Marion Le Gall
Assistant Research Professor, Global Locust Initiative, Global Institute of Sustainability and Innovation
School of Sustainability
Arizona State University
PO Box 875502
Tempe, AZ 85287-5502
- Assistant Research Professor, Global Locust Initiative, Global Institute of Sustainability and Innovation
Marion Le Gall has always loved insects, and translated that interest into a career as a nutritional ecologist to study generalist herbivores. Her research seeks to understand how generalists solve the problem of balancing multiple and changing nutrient needs and how it affects their behavior and performance. She likes to use a physiological approach (the Geometric Framework) as a window into mechanisms underlying ecological patterns and processes. The overarching goal of her research is to use these insights to help establish sustainable management programs for herbivorous pests.
- PhD, Entomology, Texas A&M University, 2014
- MS (with honors), Population Biology, François Rabelais University, 2008
- BS (with honors), Integrative and Evolutionary Biology, University of Western Brittany and François Rabelais University, 2006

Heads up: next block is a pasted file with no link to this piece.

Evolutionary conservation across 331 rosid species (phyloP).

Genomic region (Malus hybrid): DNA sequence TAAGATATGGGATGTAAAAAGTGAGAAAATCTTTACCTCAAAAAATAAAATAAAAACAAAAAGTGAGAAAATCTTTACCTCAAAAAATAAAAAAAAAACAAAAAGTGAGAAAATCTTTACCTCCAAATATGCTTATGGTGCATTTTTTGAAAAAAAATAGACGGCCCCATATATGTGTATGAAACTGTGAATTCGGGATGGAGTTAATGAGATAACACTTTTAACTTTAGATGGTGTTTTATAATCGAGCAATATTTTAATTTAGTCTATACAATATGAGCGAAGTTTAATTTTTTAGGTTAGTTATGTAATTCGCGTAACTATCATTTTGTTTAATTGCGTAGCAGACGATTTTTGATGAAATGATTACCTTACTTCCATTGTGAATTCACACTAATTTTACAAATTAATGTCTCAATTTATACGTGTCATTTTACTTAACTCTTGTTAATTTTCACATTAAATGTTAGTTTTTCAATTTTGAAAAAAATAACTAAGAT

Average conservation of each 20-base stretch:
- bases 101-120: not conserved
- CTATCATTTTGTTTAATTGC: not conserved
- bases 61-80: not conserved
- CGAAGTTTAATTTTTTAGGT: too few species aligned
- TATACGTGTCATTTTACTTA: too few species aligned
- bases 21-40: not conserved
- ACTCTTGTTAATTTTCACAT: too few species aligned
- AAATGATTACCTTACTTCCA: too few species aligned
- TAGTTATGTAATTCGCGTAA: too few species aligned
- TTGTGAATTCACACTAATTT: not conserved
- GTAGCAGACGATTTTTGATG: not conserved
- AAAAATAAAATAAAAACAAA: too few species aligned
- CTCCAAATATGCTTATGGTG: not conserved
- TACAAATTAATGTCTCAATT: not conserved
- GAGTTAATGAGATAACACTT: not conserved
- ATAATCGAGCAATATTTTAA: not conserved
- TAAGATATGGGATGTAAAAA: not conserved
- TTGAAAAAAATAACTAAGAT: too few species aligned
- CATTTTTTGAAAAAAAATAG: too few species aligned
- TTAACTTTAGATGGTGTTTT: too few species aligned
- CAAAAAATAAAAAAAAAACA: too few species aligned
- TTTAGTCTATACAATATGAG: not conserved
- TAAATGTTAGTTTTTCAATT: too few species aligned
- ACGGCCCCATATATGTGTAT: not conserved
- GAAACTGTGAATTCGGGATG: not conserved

Lawton, D., C. Waters, M. Le Gall and A. Cease. 2020. Woody vegetation remnants within pastures influence locust distribution: Testing bottom-up and top-down control. Agriculture, Ecosystems & Environment 296(Jul):106931. DOI: 10.1016/j.agee.2020.106931. (link )
Le Gall, M., M. L. Word, N. Thompson, A. Beye and A. J. Cease. 2020. Nitrogen fertilizer decreases survival and reproduction of female locusts by increasing plant protein to carbohydrate ratio. Journal of Animal Ecology 89(10):2214-2221. DOI: 10.1111/1365-2656.13288. (link )
Le Gall, M., M. L. Word, N. Thompson, B. Manneh, A. Beye and A. J. Cease. 2020. Linking land use and the nutritional ecology of herbivores: A case study with the Senegalese locust. Functional Ecology 34(1):167-181. DOI: 10.1111/1365-2435.13466. (link )
Le Gall, M., R. Overson and A. Cease. 2019. A global review on locusts (Orthoptera: Acrididae) and their interactions with livestock grazing practices. Frontiers in Ecology and Evolution 7:263. DOI: 10.3389/fevo.2019.00263.